Why a 50mm Lens Could Save Your Photography Life

Ok, this is quite a bold statement and may not be entirely true, but it could do a lot for your photography and maybe even get you out of that slump you’re currently in.

Firstly, I want to just say that I love zooms. As a photographer, I’ve used them extensively both for photo and video. Although people will say that the loss in quality over a good quality prime is significant, this is an entirely subjective standpoint.

zoom lens

A zoom lens, today

I’ve taken great photos with that iffy zoom which is a tad soft in the corners and I’ve taken average photos with the super sharp red ringed beast. We have to agree, that if the subject is strong, then generally so will the image, regardless of MTF tables and resolving power.

So back to the title, what exactly is so good about a 50mm? Well, 50mm to me means 50mm on a full frame body, so it would be a 35mm on a crop sensor, or 25mm on M/43—anything that is called standard/normal.

nifty fifty lens

A 50mm lens, yesterday

You could equally go wider if you wish, and I would encourage it. Having a standard prime lens attached to your body allows you to get familiar with what it produces and its distinct characteristics.

While I can fill a head and shoulders within a frame the same with a 50mm as I can with a 28mm, they look different. Depth of field changes, distortion or lack of it becomes apparent. Lenses below 50mm have inherent characteristics that simply “zooming with your feet” can’t change, and understanding what these are, will allow you to understand photography and the impact it can create.

perspective

Which one was shot with the 28mm lens?

Certain photographers will only use an 85mm lens for their portraiture because they prefer the flatter profile it creates, whereas photographers like Bruce Gilden prefer to get within inches of someone’s face with a 28mm on the Leica because of the intimacy it creates.

black and white photography

Bruce Gilden, edging ever closer

So, Bruce Gilden with his 28mm, Cartier Bresson with his 50mm Sonnar—I often wondered why they used these specific lenses and stuck with them.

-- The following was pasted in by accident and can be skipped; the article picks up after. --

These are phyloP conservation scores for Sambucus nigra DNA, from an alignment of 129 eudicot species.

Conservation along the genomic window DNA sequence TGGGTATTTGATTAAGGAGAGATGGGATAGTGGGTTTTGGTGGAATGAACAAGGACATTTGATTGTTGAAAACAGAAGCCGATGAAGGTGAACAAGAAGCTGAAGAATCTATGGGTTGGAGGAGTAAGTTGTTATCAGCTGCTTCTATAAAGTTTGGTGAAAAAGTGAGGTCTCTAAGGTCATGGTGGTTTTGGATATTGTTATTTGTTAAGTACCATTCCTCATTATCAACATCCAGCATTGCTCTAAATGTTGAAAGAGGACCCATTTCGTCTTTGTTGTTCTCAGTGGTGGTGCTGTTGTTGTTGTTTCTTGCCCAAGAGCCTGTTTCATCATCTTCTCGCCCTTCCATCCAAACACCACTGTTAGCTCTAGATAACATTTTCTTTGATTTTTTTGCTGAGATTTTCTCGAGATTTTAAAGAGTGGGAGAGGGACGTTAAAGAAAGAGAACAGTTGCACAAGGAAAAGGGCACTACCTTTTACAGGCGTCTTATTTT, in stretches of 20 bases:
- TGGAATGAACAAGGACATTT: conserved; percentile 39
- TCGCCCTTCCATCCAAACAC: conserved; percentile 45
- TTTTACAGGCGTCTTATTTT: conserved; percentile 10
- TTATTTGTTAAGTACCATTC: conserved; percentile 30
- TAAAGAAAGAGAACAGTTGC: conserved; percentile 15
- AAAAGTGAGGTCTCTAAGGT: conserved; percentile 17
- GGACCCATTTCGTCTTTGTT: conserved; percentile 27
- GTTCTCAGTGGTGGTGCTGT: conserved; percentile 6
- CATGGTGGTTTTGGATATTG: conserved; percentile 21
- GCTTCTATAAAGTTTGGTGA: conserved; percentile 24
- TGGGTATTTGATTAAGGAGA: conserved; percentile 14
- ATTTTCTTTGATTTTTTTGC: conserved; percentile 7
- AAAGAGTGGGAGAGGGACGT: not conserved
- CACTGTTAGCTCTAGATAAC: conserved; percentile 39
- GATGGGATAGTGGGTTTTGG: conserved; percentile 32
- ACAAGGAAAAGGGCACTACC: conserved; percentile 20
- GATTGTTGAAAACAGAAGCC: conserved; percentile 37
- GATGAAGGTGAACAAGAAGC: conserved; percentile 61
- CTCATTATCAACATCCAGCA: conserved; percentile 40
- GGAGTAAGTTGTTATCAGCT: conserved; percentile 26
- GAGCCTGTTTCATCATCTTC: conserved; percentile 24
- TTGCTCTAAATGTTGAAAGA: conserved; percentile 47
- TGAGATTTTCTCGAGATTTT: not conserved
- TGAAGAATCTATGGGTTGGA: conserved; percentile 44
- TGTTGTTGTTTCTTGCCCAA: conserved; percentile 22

Was it because they couldn’t afford any others? No, it definitely wasn’t that.

Was it because they were lazy? Unlikely.

I think the camera became an extension of themselves, allowing them to immediately see a scene and know what it would look like frames within the frame lines of their rangefinder. This could have only been facilitated by spending a good deal of time with their chosen lens screwed onto their Leica.

What seemed like a limitation quickly gave way to a freeing vision of the world around them allowing them react without thinking of zooming or any other distractions that would take away from the scene they had composed in their minds.

50mm street photography

Cartier Bresson was a master with the 50mm

This is not an anti zoom post, and I hope it hasn’t come across like that. There isn’t a rule as to who should use them and when. Ultimately, we will choose whatever is more convenient for us, what look we want and probably the one that drives most purchases: the cost.

However, there is a lot to be said for becoming one with a prime lens, nurturing your vision and almost instinctively knowing how whatever you choose to photograph will look within those framelines.

About the Author
mpb.com offers a hassle-free and secure process for sellers and a retail experience that makes buying used photography equipment as simple and enjoyable as buying new.

Like This Article?

Don't Miss The Next One!

Join over 100,000 photographers of all experience levels who receive our free photography tips and articles to stay current:

5 responses to “Why a 50mm Lens Could Save Your Photography Life”

  1. claude B. says:

    Thanks to mention it to many photographers ”50mm on a full frame body, so it would be a 35mm on a crop sensor, or 25mm on M/43—anything that is called standard/normal.”

    For street pictures, my favorite lens on APS-C for Sony is Sigma 30mm f1.4 (or equivalent of 45mm)

  2. Kathy says:

    Great review! Thank you for showing the differences!

  3. roye stelzer says:

    Math is not my strongest discipline, but I believe on an APSC sensor, the value is increased 1.5 (Nikon)rather than reduced.

  4. Gordon Wales says:

    Great review but a confusing reference size of sensor ”50mm on a full frame body, so it would be a 35mm on a crop sensor, or 25mm on M/43in the remark – ! All photography reviews I’ve read say the 50mm on a crop sensor is actually equivalent to 80mm! How do you come by this? Love to know – otherwise I’m terribly confused.

  5. Kimbo says:

    I think you the articulate is referring to the equivalent lens to 50mm full frame on an a crop sensor camera. That would be a 35mm lens on a Canon 1200D for instance (35 x 1.6 = 56).

    Thus the maths is correct, you just have to start from the correct point.

Leave a Reply

Your email address will not be published. Required fields are marked *

New! Want more photography tips? We now offer a free newsletter for photographers:

No, my photos are the best, close this forever